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Klarinet Archive - Posting 001049.txt from 2000/07

Subj: [kl] Re: kl] Listening for what's wrong
Date: Sun, 30 Jul 2000 09:51:44 -0400

In a message dated 7/30/00 4:15:40 AM, writes:

<< But seriously, what is it about the act of playing that makes us imagine
sounds better when we're doing it than it sounds when we listen to the tape
later? Are we just too distracted by breathing and moving our fingers, the
way car drivers get distracted when they try to use a cell phone and navigate
at the same time? In that case, why do we kid ourselves that our playing
sounds *better* than it really is? I have the impression from what other
people write that this kind of optimism is fairly universal and that the
recording generally comes as a letdown. Why don't we imagine we sound
*worse* than we really do? I've never had a *good* surprise from a tape
recording of myself. I finish making a tape, and I think, "This time I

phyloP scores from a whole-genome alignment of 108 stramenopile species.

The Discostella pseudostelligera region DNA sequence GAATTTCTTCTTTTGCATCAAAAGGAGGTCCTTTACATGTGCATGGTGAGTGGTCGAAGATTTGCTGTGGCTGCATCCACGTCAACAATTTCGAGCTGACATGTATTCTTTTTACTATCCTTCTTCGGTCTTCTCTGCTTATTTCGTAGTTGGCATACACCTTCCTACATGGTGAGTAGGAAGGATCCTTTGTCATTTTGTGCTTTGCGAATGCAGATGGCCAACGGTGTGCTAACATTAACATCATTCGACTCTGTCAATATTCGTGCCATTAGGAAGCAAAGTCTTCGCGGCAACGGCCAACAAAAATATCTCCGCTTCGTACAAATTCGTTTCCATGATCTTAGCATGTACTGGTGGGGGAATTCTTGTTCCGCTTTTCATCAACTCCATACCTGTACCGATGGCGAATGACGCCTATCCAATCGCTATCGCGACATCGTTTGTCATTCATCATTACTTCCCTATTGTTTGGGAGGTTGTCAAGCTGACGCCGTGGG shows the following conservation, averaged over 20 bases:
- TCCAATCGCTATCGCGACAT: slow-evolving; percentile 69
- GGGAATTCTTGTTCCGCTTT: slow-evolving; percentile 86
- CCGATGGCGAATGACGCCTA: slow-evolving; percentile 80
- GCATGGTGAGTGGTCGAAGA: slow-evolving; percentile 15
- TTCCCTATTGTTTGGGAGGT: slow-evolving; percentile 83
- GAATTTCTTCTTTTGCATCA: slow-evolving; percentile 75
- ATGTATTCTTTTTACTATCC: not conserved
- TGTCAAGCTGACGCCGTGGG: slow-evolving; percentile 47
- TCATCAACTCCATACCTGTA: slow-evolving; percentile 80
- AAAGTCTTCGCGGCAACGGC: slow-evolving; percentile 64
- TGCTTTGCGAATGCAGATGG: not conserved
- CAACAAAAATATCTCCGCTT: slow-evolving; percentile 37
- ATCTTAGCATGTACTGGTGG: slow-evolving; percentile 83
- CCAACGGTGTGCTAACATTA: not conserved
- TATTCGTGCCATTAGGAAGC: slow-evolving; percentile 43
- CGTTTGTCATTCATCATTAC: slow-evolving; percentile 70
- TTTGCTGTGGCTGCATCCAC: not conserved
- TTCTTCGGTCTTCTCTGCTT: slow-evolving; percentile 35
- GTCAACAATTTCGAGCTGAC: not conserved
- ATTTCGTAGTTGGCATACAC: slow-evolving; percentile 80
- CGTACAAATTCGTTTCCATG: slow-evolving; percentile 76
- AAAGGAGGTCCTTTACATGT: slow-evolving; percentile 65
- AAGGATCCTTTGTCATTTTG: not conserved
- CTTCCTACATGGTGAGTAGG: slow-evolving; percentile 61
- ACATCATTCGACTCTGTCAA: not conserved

nailed it," and then I listen to the playback, and -- "BOO!" -- the
slobbering toothy monster jumps out from closet again. "Boo! Hisssss!
Surprii-iise! Hahahahaha! Gotcha! Sheesh, you play like a crackhead
gibbon." Does anybody here ever get "Hey, woo-hoo, I'm better than I
thought!" surprises?

This is practically universal, and I think you have put your finger on a very
important point; tape yourself all the time!!!! If indeed the very act of
playing is so surrounded by areas of concentration on techical matters that
there is not enough brainpower to listen critically (this is common) you need
an objective third party to do that for you. A teacher is one source, but a
tape recorder allows you to do it.

If you are hearing things on the tape that you can't believe you did, you are
not listening enough when you play. Live tapes don't lie.


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